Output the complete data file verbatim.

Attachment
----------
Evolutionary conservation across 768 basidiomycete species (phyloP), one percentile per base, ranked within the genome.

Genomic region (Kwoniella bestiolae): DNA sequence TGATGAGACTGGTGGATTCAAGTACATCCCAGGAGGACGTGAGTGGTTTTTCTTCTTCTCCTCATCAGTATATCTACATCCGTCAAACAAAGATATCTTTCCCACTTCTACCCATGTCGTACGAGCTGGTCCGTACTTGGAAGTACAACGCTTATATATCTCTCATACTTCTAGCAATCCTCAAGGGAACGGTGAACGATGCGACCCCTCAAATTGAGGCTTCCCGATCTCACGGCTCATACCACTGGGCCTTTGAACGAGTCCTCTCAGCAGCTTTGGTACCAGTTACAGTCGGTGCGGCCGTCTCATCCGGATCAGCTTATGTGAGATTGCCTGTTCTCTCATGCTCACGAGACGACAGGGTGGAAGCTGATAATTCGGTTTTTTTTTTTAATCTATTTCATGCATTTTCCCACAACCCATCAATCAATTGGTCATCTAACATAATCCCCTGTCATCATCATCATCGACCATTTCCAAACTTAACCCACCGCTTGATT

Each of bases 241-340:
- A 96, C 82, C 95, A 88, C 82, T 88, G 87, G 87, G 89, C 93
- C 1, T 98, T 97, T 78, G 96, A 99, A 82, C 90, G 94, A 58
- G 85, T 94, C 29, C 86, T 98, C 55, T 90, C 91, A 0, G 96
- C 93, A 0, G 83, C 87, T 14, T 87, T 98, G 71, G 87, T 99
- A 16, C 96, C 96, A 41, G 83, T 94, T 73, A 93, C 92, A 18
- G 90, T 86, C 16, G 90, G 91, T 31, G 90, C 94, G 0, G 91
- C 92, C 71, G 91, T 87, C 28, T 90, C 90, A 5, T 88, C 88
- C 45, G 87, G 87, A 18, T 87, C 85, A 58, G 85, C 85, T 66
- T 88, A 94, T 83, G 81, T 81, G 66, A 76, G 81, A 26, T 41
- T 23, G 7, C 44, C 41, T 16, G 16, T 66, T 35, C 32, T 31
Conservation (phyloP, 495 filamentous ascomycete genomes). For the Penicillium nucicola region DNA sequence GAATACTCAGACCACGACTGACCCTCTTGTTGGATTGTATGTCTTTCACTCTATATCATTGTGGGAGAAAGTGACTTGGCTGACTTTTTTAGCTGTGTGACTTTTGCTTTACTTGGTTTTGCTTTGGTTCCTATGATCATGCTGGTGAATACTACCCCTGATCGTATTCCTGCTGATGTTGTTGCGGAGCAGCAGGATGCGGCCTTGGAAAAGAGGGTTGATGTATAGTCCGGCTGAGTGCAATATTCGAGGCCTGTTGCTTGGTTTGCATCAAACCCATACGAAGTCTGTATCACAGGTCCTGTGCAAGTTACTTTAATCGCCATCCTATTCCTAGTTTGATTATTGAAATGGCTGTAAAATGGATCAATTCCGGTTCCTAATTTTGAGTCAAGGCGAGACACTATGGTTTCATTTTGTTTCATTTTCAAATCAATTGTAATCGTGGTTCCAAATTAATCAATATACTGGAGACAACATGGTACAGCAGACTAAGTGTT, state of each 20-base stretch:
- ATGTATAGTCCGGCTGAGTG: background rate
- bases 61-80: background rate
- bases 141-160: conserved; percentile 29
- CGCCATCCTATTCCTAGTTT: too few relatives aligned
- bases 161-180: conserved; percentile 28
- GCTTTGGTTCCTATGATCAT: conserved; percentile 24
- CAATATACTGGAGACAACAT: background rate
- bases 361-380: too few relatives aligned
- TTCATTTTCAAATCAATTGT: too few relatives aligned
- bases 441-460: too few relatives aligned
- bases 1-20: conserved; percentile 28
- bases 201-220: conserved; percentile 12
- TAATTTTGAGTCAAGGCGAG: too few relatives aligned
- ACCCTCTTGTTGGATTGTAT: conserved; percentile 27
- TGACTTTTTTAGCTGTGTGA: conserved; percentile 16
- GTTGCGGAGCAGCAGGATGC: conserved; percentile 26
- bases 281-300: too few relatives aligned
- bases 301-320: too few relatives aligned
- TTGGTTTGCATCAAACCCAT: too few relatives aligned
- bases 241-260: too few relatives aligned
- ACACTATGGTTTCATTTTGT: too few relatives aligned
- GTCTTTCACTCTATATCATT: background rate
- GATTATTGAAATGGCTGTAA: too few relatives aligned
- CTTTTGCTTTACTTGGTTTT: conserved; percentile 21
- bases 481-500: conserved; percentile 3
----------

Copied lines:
Evolutionary conservation across 768 basidiomycete species (phyloP), one percentile per base, ranked within the genome.

Genomic region (Kwoniella bestiolae): DNA sequence TGATGAGACTGGTGGATTCAAGTACATCCCAGGAGGACGTGAGTGGTTTTTCTTCTTCTCCTCATCAGTATATCTACATCCGTCAAACAAAGATATCTTTCCCACTTCTACCCATGTCGTACGAGCTGGTCCGTACTTGGAAGTACAACGCTTATATATCTCTCATACTTCTAGCAATCCTCAAGGGAACGGTGAACGATGCGACCCCTCAAATTGAGGCTTCCCGATCTCACGGCTCATACCACTGGGCCTTTGAACGAGTCCTCTCAGCAGCTTTGGTACCAGTTACAGTCGGTGCGGCCGTCTCATCCGGATCAGCTTATGTGAGATTGCCTGTTCTCTCATGCTCACGAGACGACAGGGTGGAAGCTGATAATTCGGTTTTTTTTTTTAATCTATTTCATGCATTTTCCCACAACCCATCAATCAATTGGTCATCTAACATAATCCCCTGTCATCATCATCATCGACCATTTCCAAACTTAACCCACCGCTTGATT

Each of bases 241-340:
- A 96, C 82, C 95, A 88, C 82, T 88, G 87, G 87, G 89, C 93
- C 1, T 98, T 97, T 78, G 96, A 99, A 82, C 90, G 94, A 58
- G 85, T 94, C 29, C 86, T 98, C 55, T 90, C 91, A 0, G 96
- C 93, A 0, G 83, C 87, T 14, T 87, T 98, G 71, G 87, T 99
- A 16, C 96, C 96, A 41, G 83, T 94, T 73, A 93, C 92, A 18
- G 90, T 86, C 16, G 90, G 91, T 31, G 90, C 94, G 0, G 91
- C 92, C 71, G 91, T 87, C 28, T 90, C 90, A 5, T 88, C 88
- C 45, G 87, G 87, A 18, T 87, C 85, A 58, G 85, C 85, T 66
- T 88, A 94, T 83, G 81, T 81, G 66, A 76, G 81, A 26, T 41
- T 23, G 7, C 44, C 41, T 16, G 16, T 66, T 35, C 32, T 31
Conservation (phyloP, 495 filamentous ascomycete genomes). For the Penicillium nucicola region DNA sequence GAATACTCAGACCACGACTGACCCTCTTGTTGGATTGTATGTCTTTCACTCTATATCATTGTGGGAGAAAGTGACTTGGCTGACTTTTTTAGCTGTGTGACTTTTGCTTTACTTGGTTTTGCTTTGGTTCCTATGATCATGCTGGTGAATACTACCCCTGATCGTATTCCTGCTGATGTTGTTGCGGAGCAGCAGGATGCGGCCTTGGAAAAGAGGGTTGATGTATAGTCCGGCTGAGTGCAATATTCGAGGCCTGTTGCTTGGTTTGCATCAAACCCATACGAAGTCTGTATCACAGGTCCTGTGCAAGTTACTTTAATCGCCATCCTATTCCTAGTTTGATTATTGAAATGGCTGTAAAATGGATCAATTCCGGTTCCTAATTTTGAGTCAAGGCGAGACACTATGGTTTCATTTTGTTTCATTTTCAAATCAATTGTAATCGTGGTTCCAAATTAATCAATATACTGGAGACAACATGGTACAGCAGACTAAGTGTT, state of each 20-base stretch:
- ATGTATAGTCCGGCTGAGTG: background rate
- bases 61-80: background rate
- bases 141-160: conserved; percentile 29
- CGCCATCCTATTCCTAGTTT: too few relatives aligned
- bases 161-180: conserved; percentile 28
- GCTTTGGTTCCTATGATCAT: conserved; percentile 24
- CAATATACTGGAGACAACAT: background rate
- bases 361-380: too few relatives aligned
- TTCATTTTCAAATCAATTGT: too few relatives aligned
- bases 441-460: too few relatives aligned
- bases 1-20: conserved; percentile 28
- bases 201-220: conserved; percentile 12
- TAATTTTGAGTCAAGGCGAG: too few relatives aligned
- ACCCTCTTGTTGGATTGTAT: conserved; percentile 27
- TGACTTTTTTAGCTGTGTGA: conserved; percentile 16
- GTTGCGGAGCAGCAGGATGC: conserved; percentile 26
- bases 281-300: too few relatives aligned
- bases 301-320: too few relatives aligned
- TTGGTTTGCATCAAACCCAT: too few relatives aligned
- bases 241-260: too few relatives aligned
- ACACTATGGTTTCATTTTGT: too few relatives aligned
- GTCTTTCACTCTATATCATT: background rate
- GATTATTGAAATGGCTGTAA: too few relatives aligned
- CTTTTGCTTTACTTGGTTTT: conserved; percentile 21
- bases 481-500: conserved; percentile 3